In Part I of my “Fixing the NFL” column, I tackled heavy issues like an anthem solution and a revision to the “lowering the helmet” rule. It was an analysis that had more arcane movie references than a Quentin Tarantino film.
Now, let’s drive into Part II, which explores some fun, less-serious ideas on how the NFL can make a few tweaks to NFL Films, the “Madden” video game franchise and more to help make football fun again.
Do away with ‘Madden’s’ exclusive license
While some of you are probably wondering what the hell video games have to do with fixing the NFL, trust me when I say that for millennials and younger folks, the NFL and “Madden” go together like career-worst seasons and the Kardashians.
And while “Madden” has certainly gotten better on PS4 — it was borderline unplayable in 2014 — there are some things the NFL can do to inspire more enthusiasm for its sport through the gaming medium, starting with allowing other companies other than EA Sports to license the game.
Again, the “Madden” team has made tremendous strides over the past several years, but many people my age (mid-30s) still miss the “NFL 2K” series, which was far beyond its time and brought out the best in the “Madden” team. The “2K” team hasn’t lost it either; its NBA game is annually among the best reviewed video games of the year, and there’s no doubt a “2K” presence would put some serious heat on “Madden” to continue to innovate, thus creating better games (and more excitement) about the NFL from young people.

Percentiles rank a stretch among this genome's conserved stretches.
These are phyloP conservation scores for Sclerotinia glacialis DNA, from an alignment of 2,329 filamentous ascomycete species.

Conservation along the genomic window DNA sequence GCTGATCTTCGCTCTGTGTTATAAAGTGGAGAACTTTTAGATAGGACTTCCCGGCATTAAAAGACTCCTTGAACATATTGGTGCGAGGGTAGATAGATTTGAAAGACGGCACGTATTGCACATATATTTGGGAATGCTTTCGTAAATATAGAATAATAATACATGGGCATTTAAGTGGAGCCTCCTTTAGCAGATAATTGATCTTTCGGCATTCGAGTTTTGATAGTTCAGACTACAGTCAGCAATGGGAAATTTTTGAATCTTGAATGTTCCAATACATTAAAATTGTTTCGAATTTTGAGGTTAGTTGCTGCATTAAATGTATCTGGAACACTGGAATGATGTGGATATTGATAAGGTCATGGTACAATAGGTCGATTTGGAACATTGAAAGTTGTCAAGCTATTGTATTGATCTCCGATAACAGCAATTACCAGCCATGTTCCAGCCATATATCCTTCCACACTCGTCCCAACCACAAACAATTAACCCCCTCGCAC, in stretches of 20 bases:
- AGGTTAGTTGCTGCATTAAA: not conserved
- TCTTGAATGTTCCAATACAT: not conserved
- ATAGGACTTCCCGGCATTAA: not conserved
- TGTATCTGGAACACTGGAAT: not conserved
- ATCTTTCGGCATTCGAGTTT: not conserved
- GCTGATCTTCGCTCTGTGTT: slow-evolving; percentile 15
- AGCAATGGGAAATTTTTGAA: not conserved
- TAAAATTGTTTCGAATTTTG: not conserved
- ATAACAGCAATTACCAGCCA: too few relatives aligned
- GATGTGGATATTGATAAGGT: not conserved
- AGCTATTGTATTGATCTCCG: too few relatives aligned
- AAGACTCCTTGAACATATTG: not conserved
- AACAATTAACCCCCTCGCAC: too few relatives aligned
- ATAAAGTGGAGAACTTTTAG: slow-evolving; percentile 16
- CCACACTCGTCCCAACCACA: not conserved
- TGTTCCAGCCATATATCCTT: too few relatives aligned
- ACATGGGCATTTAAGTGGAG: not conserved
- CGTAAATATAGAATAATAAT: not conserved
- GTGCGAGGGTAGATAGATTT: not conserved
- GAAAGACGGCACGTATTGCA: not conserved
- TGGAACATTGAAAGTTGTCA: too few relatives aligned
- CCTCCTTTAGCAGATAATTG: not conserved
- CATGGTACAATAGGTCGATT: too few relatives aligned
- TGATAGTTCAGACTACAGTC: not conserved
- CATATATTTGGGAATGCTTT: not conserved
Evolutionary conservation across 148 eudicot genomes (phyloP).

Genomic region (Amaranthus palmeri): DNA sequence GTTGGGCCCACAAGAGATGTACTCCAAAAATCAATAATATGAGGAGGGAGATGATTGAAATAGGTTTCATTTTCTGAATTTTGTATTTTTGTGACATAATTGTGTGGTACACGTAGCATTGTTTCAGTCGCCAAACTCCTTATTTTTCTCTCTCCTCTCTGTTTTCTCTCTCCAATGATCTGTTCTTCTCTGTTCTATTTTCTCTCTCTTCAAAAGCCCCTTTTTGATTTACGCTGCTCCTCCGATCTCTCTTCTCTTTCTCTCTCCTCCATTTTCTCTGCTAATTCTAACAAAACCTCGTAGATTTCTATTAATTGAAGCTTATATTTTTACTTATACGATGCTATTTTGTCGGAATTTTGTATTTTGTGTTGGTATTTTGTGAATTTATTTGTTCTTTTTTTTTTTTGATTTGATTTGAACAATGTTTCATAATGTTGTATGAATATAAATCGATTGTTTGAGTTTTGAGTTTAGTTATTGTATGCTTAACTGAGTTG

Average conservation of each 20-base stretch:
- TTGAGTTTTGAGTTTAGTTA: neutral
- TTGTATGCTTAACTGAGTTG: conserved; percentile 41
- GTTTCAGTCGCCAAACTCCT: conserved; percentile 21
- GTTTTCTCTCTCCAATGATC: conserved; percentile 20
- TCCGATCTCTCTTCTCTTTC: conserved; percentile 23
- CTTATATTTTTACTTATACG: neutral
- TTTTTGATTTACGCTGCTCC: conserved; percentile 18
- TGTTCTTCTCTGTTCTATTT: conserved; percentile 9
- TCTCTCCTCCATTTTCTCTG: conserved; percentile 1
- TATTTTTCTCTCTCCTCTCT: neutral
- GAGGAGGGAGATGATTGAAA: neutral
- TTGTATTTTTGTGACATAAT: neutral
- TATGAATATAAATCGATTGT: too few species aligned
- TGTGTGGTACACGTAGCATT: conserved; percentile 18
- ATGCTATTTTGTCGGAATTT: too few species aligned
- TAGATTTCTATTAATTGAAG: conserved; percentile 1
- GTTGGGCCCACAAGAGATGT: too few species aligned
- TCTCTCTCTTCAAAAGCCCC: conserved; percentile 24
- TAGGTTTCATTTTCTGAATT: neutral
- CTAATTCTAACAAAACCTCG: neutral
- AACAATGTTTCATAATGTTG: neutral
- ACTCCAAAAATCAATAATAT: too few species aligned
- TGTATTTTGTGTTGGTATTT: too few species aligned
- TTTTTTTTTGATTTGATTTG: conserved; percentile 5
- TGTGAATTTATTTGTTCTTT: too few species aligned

And secondly, please put concussions back in the game. The gig is up as we all know concussions are part of football. You can’t stick your head in the sand about them and make believe like they aren’t real. Bullying EA Sports, the makers of “Madden,” into excluding them is ludicrous. Gamers want a realistic experience.
Finally, bring back variable attendance: There’s no reason FirstEnergy Stadium should be full in December for a showdown between the 3-11 Cleveland Browns and 2-12 New York Jets. It’s a feature that’s already in “NBA 2K” (along with tattoos), and neither seems to be hurting that league’s popularity.
Crank up the NFL Films productions
Let me introduce you to some grade-A, chill-inducing NFL propaganda, folks:
Faster than a speeding bullet.
(Bah dum, bah DUM)
More powerful than a locomotive.
(Bah dum, BAH DUM)
Able to leap tall buildings in a single bound.
(Bah DUM, BAH DUM)
The pro game in the pop age had a NUMBER of supastahs. But only ONE Superman.
(BAH DUM, BAH DUM)
And he … was JIM BROWN.
If that doesn’t make you want to do a Jim Brown deep dive on YouTube, then start juking imaginary defenders, this isn’t the column for you.